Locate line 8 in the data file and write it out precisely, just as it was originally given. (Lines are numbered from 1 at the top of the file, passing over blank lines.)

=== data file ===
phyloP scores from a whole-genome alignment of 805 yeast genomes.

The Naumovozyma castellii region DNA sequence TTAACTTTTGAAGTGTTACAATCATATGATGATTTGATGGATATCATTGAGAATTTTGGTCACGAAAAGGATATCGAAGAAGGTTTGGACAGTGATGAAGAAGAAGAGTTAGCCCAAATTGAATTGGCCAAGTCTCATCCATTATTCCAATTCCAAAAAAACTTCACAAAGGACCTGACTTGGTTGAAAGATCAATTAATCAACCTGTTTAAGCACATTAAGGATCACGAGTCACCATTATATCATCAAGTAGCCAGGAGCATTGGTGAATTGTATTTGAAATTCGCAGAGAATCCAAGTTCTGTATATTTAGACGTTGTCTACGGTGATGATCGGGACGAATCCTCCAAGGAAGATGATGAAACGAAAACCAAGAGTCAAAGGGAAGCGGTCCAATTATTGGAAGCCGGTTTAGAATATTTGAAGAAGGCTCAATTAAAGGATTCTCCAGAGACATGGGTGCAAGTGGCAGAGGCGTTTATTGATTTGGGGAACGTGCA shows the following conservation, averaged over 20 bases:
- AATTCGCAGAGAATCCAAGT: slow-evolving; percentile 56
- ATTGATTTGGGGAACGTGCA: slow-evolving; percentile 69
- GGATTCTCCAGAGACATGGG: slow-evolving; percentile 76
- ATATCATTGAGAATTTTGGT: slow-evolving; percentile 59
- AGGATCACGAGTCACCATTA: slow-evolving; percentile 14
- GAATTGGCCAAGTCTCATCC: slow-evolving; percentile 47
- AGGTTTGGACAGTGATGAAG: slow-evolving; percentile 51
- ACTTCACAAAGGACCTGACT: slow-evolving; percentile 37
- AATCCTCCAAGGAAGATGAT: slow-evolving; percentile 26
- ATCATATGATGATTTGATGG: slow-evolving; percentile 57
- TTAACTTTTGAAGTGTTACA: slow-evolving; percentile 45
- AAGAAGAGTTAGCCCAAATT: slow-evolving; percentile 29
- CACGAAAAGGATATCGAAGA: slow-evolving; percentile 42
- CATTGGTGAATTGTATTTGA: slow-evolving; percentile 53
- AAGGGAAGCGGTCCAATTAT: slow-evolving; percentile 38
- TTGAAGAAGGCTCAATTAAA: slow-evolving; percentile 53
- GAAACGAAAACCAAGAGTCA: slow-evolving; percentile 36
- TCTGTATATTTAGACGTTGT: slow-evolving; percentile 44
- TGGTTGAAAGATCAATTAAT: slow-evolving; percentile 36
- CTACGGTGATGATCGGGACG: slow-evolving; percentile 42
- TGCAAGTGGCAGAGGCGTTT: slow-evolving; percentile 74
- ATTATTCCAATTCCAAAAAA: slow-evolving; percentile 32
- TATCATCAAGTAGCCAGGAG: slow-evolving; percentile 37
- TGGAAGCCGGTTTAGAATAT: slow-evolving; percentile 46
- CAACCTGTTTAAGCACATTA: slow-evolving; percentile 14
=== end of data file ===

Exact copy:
- GAATTGGCCAAGTCTCATCC: slow-evolving; percentile 47